With capacity still restrained, fuel prices variable, and demand up, the cost of air travel today is among the biggest challenges for planners holding international meetings. As part of its ICCA Intelligence series, the International Congress & Convention Association, based in Amsterdam, has created a document with advice for working with airlines and air alliances. The bottom line? “Remember the airlines’ motivation,” ICCA advises. “They want to improve their market share above the ‘natural’ level they would get if they were not partnering with you.” See more tips below—and find the full story at the ICCA Web site.
Top 3 Considerations
1. Time It Right
For the best leverage, shift your dates to periods that avoid capacity constraints in your meeting destination. Most airlines and alliances will only set up formal agreements between six months out and three years out from your event. One exception is if you are planning a very large event with a longer lead time, and you want the airline involved as a partner in the bidding process.
2. Know Your Numbers
How many delegates will attend and where will they travel from? Many airlines require at least 500 attendees before they will invest in a partnership. You should at least have internal statistics from past events showing nationalities of attendees, patterns of growth, and regional variations. If you have accurate data on airline use at your most recent event, this is the ideal analysis to use.
3. Share Your Bid Status
Do you need airline support to secure the bid for a particular destination, or has the venue been selected? The answer will help to determine the type of partnership and whether you should approach an individual airline or one of the big alliances.
9 Benefits Your Association Can Offer an Airline
1. “Official airline” or “official alliance” status
2. Exclusive logo presence in all printed material
3. Complimentary advertisements in conference programs or association publications
4. A list of potential and actual attendees for the conference in order for the airline to promote transport to the event
5. Exclusive mention in association and event Web sites, with links to booking engines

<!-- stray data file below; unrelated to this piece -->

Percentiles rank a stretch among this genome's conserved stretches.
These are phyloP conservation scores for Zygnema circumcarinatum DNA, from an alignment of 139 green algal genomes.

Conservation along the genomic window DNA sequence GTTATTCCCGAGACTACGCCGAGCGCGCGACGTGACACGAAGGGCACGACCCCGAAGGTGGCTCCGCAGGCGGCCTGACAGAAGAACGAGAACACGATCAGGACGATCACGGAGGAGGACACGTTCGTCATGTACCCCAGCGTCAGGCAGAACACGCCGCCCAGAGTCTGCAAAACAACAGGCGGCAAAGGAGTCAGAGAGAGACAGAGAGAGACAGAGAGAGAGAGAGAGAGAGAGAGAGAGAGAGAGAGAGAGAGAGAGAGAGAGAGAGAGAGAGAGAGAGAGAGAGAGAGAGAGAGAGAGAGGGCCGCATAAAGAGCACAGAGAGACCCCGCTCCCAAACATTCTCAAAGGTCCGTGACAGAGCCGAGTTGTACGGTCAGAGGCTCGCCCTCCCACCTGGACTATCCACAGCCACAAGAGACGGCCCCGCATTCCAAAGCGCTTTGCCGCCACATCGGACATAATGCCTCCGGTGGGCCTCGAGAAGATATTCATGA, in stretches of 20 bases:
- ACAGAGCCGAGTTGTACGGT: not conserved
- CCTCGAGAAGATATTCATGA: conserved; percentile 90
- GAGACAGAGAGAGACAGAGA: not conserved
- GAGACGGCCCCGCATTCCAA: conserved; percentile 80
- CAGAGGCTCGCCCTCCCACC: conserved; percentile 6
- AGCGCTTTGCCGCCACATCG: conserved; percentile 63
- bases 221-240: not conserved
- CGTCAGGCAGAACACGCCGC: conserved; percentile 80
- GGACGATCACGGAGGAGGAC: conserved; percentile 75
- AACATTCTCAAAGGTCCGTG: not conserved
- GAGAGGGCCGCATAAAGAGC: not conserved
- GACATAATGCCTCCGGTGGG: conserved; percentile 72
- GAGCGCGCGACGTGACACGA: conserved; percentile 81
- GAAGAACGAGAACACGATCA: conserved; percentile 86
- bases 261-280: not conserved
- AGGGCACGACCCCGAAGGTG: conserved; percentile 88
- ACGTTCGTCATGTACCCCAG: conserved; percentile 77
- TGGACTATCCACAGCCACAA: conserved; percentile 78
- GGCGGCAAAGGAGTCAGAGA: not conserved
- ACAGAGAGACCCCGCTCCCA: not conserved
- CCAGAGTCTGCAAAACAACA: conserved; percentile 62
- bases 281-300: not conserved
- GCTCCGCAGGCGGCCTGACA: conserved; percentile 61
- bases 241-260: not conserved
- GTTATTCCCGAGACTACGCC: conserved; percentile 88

6. Proactive marketing to inform delegates about promotional flight offers and about the range of potential routes using the “official airline” and its partners, and to encourage early booking
7. Distribution of airline collateral material to delegates (such as invitations to join frequent-flyer programs)
8. Recognition of airline during the meeting (such as invitations to VIP events, logo presence on signage, name mention during key elements of the event, or even an airline executive as a speaker if the conference is on a subject relevant to airlines)
9. Monitoring of how effective the partnership has been. This is important not just for securing support for one event, but also can help to develop a long-term partnership with a particular alliance.
The Global Alliances
Seamless travel, itinerary choices, and more negotiating options are among the benefits of international air alliances. Here’s a look inside the three biggies:
Adria Airways, Air China, Asiana Airlines, British Midland International, Croatia Airlines, Lufthansa, South African Airways, TAM Airlines (Brazil), Turkish Airlines, Aegean Airlines, Air New Zealand, Austrian, Brussels Airlines, Egyptair, Scandinavian Airlines, Spanair, Tapportugal, United Airlines, Air Canada, ANA, Blue1 (Finland), Continental, LOT Polish Airlines, Singapore Airlines, Swiss, Thai, and US Airways
Aeroflot, Aeromexico, Air Europa, Air France, Alitalia, China Southern Airlines, Czech Airlines, Delta Air Lines, Kenya Airways, KLM, Korean Air, TAROM, and Vietnam Airlines. On deck to join by late 2011 through 2012: Shanghai Airlines, China Eastern Airlines, China Airlines, Garuda Indonesia, Aerolineas Argentinas, Saudi Arabian Airlines, and Middle East Airlines
American Airlines, British Airways, Cathay Pacific, Finnair, Iberia, Japan Airlines, LAN Airlines (Latin America), Malev (Hungary), Mexicana, Qantas, Royal Jordanian, and S7 (Russia)